_CES1966Both opportunities remind me of something the Psalmist said long ago.  In Psalm 8 David declared, “When I consider your heavens, the work of your fingers, the moon and the stars, which you have set in place, what is man that you are mindful of him, the son of man that you care for him?” (v. 3-4)  There can be no doubt that David felt what so many of us have when viewing the night sky–an incredible sense of smallness.  Had he known what we know today he might have felt even smaller.  There’s no way he could have known then that the moon was 238,900 miles above his Judean home.  Nor would he have have known that there are around 100,000 million stars in the Milky Way alone.  Some recent studies indicate that the total number of stars in the universe might exceed 300 sextillion (that’s 3 followed by 23 zeros).  Still, what David saw and knew was enough for him to feel humbled before the Creator and “the work of your fingers.”

David wondered how the One who put the moon and stars in their place could possibly be mindful of him or care for him.  As he expresses this wonder it is not that he is doubtful that God is mindful of him or lacks concern.  Quite the opposite!  David was very much aware of God’s concern for him; he just found it hard to believe as he gazed into the heavens.  He’s certainly not the only one to have had this problem.  I know that God loves me immensely but when I look up at the heavens at night, or across the Grand Canyon, or at the summit of Mount McKinley I find that knowledge all the more amazing.  I feel so small.  So insignificant.

GC-Imperial-PointIn Psalm 147 it says God “determines the number of the stars and calls them each by name.” (v. 4)  That is unfathomable to me for it means God knows over 300 sextillion stars by name!  In the spirit of David, what blows my mind in light of this is that he knows my name too.  In John 10:3 Jesus talked about how the Good Shepherd “calls his own sheep by name and leads them out.”  The God who knows the stars by name also knows your name and mine.  Elsewhere Jesus added that he even knows the number of hairs upon our head. (Luke 12:7)  That’s pretty amazing, is it not?

I have no doubt that the moon and stars will continue to make me feel small and insignificant at times but they also serve as constant reminders that I am not insignificant at all.  The God who made them knows and loves me.  The God who made them knows and loves you too.  That knowledge is enough to drive a person to his or her knees.  It is at the same time enough to make one stand tall.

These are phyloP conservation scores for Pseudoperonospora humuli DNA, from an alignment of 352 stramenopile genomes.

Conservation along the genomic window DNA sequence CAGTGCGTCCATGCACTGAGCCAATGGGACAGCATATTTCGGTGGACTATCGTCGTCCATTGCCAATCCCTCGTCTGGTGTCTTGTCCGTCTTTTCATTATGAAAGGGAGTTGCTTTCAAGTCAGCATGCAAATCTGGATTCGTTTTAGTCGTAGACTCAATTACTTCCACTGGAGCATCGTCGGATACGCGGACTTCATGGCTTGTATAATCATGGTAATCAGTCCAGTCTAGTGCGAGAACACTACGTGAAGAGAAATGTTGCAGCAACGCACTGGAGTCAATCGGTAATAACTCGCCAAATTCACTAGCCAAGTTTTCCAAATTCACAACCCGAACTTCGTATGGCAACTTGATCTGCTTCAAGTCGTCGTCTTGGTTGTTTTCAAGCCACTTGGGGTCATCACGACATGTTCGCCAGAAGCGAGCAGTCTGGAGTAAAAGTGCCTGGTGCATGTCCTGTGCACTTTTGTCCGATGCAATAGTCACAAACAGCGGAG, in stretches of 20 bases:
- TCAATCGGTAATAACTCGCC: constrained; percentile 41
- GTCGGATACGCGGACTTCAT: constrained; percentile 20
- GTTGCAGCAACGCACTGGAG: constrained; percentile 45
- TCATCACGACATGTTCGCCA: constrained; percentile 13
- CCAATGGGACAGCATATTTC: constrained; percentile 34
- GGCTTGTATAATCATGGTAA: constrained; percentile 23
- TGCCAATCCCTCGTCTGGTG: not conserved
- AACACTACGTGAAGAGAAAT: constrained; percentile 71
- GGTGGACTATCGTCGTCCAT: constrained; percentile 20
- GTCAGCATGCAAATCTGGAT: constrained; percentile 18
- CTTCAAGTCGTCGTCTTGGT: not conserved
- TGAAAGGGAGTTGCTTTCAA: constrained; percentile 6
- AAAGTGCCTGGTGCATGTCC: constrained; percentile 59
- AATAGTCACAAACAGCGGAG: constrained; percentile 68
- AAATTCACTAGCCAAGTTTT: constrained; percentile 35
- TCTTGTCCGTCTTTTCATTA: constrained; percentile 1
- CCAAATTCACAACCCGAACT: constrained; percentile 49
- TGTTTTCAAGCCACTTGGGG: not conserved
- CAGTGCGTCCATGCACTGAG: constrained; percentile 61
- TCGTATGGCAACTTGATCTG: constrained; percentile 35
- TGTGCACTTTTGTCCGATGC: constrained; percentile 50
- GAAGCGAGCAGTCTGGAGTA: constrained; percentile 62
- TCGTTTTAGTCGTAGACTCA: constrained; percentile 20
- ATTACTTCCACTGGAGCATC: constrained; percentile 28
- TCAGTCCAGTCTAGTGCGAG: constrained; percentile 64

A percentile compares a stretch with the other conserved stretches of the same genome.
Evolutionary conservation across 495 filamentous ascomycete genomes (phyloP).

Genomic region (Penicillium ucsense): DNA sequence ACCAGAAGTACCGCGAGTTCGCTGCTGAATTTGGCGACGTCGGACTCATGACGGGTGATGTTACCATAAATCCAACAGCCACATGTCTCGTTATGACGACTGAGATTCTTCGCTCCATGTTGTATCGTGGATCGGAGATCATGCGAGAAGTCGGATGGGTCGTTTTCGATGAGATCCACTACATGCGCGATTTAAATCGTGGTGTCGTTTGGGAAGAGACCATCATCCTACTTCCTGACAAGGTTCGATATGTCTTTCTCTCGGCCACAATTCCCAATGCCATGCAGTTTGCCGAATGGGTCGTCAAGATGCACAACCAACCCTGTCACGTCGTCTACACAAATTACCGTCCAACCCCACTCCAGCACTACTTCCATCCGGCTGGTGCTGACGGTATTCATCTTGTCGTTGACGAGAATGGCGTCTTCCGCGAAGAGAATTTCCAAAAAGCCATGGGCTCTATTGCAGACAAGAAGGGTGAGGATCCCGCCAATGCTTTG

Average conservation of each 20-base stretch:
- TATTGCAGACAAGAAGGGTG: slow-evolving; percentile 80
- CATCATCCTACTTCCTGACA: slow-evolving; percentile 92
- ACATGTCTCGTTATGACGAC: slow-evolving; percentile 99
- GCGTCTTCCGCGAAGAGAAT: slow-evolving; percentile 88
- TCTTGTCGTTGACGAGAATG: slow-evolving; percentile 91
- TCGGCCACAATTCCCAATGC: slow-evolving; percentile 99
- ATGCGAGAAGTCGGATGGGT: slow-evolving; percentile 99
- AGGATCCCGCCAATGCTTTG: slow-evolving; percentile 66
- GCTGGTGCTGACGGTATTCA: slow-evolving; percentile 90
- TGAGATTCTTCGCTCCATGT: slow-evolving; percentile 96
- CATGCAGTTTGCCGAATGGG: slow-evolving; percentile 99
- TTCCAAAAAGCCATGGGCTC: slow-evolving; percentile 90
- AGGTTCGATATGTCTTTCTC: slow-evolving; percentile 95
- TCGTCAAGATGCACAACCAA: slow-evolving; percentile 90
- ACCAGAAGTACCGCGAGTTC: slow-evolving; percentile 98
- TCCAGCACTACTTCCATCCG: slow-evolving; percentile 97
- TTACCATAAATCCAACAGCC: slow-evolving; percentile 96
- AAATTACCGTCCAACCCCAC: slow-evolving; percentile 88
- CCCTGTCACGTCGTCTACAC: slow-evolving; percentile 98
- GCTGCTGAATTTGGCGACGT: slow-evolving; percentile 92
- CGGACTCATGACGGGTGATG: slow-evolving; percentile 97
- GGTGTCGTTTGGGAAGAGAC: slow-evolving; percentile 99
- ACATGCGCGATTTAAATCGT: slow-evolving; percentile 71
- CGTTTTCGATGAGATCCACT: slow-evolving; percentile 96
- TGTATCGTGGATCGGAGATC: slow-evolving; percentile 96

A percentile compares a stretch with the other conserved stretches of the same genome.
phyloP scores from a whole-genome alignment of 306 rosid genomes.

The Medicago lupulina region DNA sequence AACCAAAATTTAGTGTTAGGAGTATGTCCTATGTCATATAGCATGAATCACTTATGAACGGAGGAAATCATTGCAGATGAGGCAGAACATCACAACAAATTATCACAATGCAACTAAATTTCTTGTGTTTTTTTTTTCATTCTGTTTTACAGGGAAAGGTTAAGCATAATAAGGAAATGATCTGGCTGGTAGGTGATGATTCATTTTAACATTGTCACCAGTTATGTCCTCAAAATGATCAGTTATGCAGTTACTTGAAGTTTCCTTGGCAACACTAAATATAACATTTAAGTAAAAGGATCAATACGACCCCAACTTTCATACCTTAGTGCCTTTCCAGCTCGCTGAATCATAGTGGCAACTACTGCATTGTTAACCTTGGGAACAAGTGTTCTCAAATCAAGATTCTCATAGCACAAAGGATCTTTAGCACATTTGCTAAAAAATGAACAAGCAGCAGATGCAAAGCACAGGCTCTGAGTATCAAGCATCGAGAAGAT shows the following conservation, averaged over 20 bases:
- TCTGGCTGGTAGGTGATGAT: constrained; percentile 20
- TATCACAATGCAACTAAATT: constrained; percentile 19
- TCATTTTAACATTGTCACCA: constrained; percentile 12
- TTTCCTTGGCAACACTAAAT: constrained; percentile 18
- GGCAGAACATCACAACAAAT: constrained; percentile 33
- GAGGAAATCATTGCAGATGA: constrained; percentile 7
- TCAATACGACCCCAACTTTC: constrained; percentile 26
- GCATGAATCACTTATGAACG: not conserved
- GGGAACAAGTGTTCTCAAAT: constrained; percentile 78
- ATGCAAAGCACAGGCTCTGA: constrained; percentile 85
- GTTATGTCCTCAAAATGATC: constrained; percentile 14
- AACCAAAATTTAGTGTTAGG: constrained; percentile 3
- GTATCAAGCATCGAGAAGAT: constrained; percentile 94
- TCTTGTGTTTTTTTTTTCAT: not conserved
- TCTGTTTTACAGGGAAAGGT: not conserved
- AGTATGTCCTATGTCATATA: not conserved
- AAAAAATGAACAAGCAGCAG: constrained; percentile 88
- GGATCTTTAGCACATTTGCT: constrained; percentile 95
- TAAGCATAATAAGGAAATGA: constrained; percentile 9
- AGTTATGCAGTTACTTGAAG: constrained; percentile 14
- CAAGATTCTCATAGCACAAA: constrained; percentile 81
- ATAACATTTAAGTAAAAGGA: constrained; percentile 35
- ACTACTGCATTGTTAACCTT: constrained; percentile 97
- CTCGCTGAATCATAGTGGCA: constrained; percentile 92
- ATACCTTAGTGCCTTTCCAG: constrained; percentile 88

(I describe the top two images in the text.  I took the bottom image showing the Grand Canyon from Imperial Point several years ago.)

Jul 19 2009

Moved By The Moon

moon 179Long before I ever realized my calling to be a minister or pursued an avocation as a nature photographer I wanted to be an astronaut.  I was a child during the 60s and closely followed NASA’s space program.  I dreamed of one day being able to go to the moon.  Tomorrow is the 40th anniversary of the first journey to the moon.  I was thirteen when Apollo 11 landed on Tranquility Base but still vividly remember watching the events unfold on a black and white television.  It was a truly inspiring moment.

For many people simply looking at the moon and the stars on a clear night is a moving experience.  It can also be a religious one.   In Psalm 8 David wrote, “When I consider your heavens, the work of your fingers, the moon and the stars, which you have set in place, what is man that you care for him?”  He both begins and ends this psalm with the words, “O Lord, our Lord, how majestic is your name in all the earth!”

I suspect most Christians can relate to the Psalmist’s reflection.  Observing a full moon, looking at the planet Saturn through a telescope, or marveling at the vast expanse of the Milky Way on a cold winter night can be a very humbling experience.   Actually, there is much in nature that creates in me a sense of humility.  I have felt humbled by the majestic Grand Teton mountains, the roar of calving glaciers, and viewing the northern lights.  In those moments I have felt quite small and wanted to say with the Psalmist “O Lord, our Lord, how majestic is your name in all the earth!”

I have no doubt that one reason God made the world so beautiful and amazing is that He wanted us to remain humble and in awe of Him.  It sure works for me!

–Chuck Summers